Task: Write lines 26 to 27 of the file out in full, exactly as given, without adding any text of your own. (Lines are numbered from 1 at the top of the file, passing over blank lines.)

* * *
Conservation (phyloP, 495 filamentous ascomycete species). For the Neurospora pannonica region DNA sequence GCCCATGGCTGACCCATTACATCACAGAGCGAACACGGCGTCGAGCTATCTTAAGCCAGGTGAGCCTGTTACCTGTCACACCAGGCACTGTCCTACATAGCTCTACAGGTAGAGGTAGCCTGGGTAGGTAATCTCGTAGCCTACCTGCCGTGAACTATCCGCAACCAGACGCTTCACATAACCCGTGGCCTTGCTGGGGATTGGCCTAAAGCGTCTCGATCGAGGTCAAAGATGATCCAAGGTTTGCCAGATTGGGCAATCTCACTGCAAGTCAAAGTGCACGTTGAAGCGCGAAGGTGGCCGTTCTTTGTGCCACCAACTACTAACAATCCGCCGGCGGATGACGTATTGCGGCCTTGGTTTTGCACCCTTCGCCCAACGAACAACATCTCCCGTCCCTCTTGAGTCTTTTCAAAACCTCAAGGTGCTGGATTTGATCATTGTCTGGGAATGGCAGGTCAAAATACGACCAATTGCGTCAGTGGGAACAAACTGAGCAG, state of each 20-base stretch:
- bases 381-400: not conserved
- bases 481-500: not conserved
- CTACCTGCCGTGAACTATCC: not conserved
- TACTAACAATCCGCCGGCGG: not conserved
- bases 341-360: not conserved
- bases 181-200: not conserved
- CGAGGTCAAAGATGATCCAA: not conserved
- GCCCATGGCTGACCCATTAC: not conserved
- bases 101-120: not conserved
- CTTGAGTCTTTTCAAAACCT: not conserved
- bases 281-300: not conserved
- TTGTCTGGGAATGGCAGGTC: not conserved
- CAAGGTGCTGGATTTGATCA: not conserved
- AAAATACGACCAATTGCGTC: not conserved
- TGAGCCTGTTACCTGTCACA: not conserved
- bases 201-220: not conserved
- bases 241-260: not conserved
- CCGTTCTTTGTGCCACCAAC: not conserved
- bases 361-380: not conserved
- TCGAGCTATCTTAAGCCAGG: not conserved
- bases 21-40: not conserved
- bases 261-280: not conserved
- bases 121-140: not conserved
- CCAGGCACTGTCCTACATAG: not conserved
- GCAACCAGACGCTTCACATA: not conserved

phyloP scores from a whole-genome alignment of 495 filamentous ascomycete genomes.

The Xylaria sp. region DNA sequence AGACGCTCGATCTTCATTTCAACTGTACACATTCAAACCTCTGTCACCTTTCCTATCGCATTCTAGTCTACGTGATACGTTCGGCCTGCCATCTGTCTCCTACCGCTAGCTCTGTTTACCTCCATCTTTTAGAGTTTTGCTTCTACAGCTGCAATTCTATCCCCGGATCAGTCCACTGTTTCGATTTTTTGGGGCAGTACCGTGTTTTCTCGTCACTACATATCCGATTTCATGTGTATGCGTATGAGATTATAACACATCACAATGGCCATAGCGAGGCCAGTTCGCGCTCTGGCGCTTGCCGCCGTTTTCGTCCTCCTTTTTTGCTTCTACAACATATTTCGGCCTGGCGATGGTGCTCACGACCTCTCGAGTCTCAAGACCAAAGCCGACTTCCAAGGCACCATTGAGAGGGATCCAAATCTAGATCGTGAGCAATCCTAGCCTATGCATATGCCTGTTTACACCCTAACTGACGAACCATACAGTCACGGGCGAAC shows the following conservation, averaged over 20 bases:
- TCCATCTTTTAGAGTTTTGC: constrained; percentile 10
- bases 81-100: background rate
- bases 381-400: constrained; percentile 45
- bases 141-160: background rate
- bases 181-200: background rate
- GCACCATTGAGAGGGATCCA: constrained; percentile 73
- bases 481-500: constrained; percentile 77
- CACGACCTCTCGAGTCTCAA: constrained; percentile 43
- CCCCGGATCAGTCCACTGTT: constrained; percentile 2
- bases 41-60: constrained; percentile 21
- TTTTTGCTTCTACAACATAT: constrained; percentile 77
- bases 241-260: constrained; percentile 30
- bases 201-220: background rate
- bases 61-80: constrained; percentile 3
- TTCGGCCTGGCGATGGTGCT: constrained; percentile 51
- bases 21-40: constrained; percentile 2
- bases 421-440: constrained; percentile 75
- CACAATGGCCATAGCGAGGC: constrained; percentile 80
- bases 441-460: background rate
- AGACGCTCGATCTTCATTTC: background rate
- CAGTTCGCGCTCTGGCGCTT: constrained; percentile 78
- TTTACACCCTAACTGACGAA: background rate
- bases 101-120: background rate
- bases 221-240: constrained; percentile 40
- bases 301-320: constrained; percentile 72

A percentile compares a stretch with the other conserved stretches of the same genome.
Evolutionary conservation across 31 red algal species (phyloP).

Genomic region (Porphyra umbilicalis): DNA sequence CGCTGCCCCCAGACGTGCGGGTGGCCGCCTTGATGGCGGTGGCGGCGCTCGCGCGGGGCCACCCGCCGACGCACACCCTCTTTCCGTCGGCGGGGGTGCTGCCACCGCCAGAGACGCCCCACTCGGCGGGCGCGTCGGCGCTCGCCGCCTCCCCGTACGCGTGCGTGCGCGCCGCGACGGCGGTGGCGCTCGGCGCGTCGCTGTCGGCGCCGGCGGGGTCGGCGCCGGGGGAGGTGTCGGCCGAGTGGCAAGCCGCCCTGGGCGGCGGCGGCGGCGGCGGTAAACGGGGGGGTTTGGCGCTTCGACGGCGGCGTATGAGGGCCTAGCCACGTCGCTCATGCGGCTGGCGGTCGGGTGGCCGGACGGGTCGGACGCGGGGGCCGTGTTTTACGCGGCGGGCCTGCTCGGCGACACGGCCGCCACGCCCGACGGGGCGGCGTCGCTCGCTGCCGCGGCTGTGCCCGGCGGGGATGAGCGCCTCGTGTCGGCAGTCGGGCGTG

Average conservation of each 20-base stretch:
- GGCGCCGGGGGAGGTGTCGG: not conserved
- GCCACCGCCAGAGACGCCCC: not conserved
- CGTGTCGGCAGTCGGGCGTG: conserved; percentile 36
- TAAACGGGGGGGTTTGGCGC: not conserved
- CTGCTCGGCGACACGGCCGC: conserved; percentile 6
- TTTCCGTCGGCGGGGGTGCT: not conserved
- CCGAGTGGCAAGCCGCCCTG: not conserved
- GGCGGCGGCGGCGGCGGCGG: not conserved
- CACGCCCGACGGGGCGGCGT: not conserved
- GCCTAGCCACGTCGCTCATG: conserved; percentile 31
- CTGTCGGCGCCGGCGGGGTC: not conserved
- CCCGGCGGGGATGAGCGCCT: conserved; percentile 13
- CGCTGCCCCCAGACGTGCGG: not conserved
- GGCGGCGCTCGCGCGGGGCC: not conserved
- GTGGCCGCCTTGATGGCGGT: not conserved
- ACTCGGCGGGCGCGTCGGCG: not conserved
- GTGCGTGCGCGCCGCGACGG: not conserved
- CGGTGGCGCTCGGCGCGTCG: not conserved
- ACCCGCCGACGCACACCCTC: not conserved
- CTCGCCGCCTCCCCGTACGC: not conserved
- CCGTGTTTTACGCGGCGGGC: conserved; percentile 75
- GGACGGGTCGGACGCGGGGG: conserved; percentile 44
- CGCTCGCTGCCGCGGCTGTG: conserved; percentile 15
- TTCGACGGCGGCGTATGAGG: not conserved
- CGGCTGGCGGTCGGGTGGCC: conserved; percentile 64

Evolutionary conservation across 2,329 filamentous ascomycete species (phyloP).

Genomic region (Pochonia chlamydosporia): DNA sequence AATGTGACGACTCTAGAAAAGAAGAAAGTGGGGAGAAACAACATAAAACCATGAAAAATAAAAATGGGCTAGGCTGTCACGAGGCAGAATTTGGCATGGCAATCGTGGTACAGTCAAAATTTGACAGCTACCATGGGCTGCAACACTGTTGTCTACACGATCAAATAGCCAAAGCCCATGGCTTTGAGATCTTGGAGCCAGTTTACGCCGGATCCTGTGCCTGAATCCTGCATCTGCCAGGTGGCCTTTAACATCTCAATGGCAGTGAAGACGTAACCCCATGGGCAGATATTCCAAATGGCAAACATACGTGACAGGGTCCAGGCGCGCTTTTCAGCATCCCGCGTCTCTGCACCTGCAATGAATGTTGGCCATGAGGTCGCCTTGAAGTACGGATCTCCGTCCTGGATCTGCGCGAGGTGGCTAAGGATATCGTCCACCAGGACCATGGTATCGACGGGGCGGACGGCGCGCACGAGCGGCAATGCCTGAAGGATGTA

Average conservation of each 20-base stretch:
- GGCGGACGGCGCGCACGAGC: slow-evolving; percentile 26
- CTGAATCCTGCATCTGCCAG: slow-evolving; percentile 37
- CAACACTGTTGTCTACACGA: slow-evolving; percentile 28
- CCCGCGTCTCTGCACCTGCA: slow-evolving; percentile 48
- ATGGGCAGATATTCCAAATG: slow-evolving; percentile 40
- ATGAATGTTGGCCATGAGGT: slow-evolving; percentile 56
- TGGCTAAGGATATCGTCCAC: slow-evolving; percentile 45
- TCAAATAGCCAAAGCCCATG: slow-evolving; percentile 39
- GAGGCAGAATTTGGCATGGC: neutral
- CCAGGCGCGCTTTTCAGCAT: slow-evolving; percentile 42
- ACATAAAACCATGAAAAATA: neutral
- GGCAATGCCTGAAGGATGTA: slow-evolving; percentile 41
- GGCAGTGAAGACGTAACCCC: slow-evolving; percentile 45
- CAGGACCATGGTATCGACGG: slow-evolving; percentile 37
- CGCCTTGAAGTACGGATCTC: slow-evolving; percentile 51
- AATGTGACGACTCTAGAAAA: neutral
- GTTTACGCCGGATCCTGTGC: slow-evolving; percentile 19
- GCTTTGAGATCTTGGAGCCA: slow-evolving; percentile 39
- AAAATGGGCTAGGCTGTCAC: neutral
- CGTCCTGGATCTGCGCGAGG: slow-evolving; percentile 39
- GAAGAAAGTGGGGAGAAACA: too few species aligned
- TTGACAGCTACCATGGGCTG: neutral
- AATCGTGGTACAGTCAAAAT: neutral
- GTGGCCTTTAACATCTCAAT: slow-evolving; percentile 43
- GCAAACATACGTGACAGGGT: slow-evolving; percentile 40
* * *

- GCAACCAGACGCTTCACATA: not conserved

phyloP scores from a whole-genome alignment of 495 filamentous ascomycete genomes.